OFFERING PRAYERS

calico asterAlso, the Spirit helps us with our weakness. We do not know how to pray as we should. But the Spirit himself speaks to God for us, even begs God for us with deep feelings that words cannot explain. God can see what is in people’s hearts. And he knows what is in the mind of the Spirit, because the Spirit speaks to God for his people in the way God wants. [Romans 8:26-27 (NCV)]

In yesterday’s message, I wrote that a friend prays and yet I’m amazed how rarely that actually happens. Yes, a friend may pray for someone but how often do we, as friends, pray with that someone? Twice when visiting someone in hospital, a chaplain has dropped in to visit. Twice, the chaplain spoke briefly with us and then turned to leave without offering a prayer. Twice, I was the one who asked for prayer—one time for a prayer of thanksgiving and the other for one of strength and healing. Afterwards, I wondered why these hospital chaplains didn’t offer to pray with us. Isn’t prayer part of their job? As I started to point my finger, I saw three fingers pointing back at me and had to admit that I’m not one for offering spur-of-the-moment prayers either. I asked God not to allow me to leave a prayer unoffered or unsaid.

Last month, shortly after the second hospital incident, I was talking with a recently widowed friend. A trip with flowers to the cemetery had left her sad and teary-eyed. We hugged as I departed. I’d only taken a few steps toward my car when the Holy Spirit convicted me: “Here’s your opportunity—pray with her!” I turned back to my friend, held her hands and lifted her needs up to the Lord. I wasn’t eloquent and couldn’t remember any Bible verses; whatever I said was unremarkable, but that didn’t matter. The Holy Spirit knew my friend’s needs and lifted our prayers heavenward.

I’m a writer, not a prayer warrior, and offering prayer  is way out of my comfort zone. My comfort, however, is not high on God’s priority list. Last week, while taking pictures in the park before worship service, I stopped to chat with a young woman who’s started attending our church. I know little about her except that she’s new to the area, belongs to a friendly Dalmatian, and is job hunting. As I stooped to get a photo of her dog, I asked how the job search was going. Answering that she’d not gotten the job for which she applied, I replied with a few encouraging words. When I stepped away to continue taking pictures, I realized my work was not done. Turning back, I asked, “Can we pray?” We held hands and I offered a quick prayer that God would lead this lovely woman to the right job opening. There was nothing memorable or eloquent about my words; they were, however, heartfelt and sincere.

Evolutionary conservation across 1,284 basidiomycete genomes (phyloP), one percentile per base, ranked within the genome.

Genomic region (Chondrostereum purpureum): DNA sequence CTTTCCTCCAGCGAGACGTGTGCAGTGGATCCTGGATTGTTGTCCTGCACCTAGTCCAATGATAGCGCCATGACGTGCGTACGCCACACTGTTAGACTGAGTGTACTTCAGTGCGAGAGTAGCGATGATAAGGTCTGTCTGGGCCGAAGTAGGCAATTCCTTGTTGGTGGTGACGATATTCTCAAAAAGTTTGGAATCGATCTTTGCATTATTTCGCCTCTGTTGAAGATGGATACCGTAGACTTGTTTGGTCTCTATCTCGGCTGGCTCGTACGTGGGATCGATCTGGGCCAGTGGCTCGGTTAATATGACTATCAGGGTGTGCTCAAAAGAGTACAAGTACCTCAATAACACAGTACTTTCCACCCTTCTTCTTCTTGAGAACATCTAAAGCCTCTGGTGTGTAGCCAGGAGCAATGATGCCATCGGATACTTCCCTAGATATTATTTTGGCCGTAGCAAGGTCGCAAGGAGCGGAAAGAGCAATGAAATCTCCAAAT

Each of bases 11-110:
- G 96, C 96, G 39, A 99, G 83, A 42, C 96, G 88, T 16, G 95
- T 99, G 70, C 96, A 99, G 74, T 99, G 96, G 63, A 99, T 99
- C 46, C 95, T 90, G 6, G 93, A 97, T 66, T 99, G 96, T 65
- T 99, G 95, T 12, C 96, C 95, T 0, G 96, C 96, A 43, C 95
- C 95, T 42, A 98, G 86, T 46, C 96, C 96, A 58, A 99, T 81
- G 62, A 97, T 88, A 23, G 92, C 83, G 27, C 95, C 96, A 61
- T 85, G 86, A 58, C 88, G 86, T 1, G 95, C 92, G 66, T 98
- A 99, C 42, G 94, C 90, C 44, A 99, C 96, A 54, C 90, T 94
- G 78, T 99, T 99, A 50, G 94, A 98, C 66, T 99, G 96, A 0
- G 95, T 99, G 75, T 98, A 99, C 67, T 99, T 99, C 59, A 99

It’s easy to say, “I’ll pray for you,” but a bit harder to actually do it. For many of us, it’s even harder to pray with someone right then and there, but isn’t that what all Christians (not just hospital chaplains) should do?  The sincere agreement of two believers in prayer is powerful and effective because the Holy Spirit is with them, guiding their requests. Our prayers don’t have to be eloquent or deeply profound; they just have to be said.

Rich is the person who has a praying friend. [Janice Hughes]

Also, I tell you that if two of you on earth agree about something and pray for it, it will be done for you by my Father in heaven.  This is true because if two or three people come together in my name, I am there with them. [Matthew 18:19-20 (NCV)]

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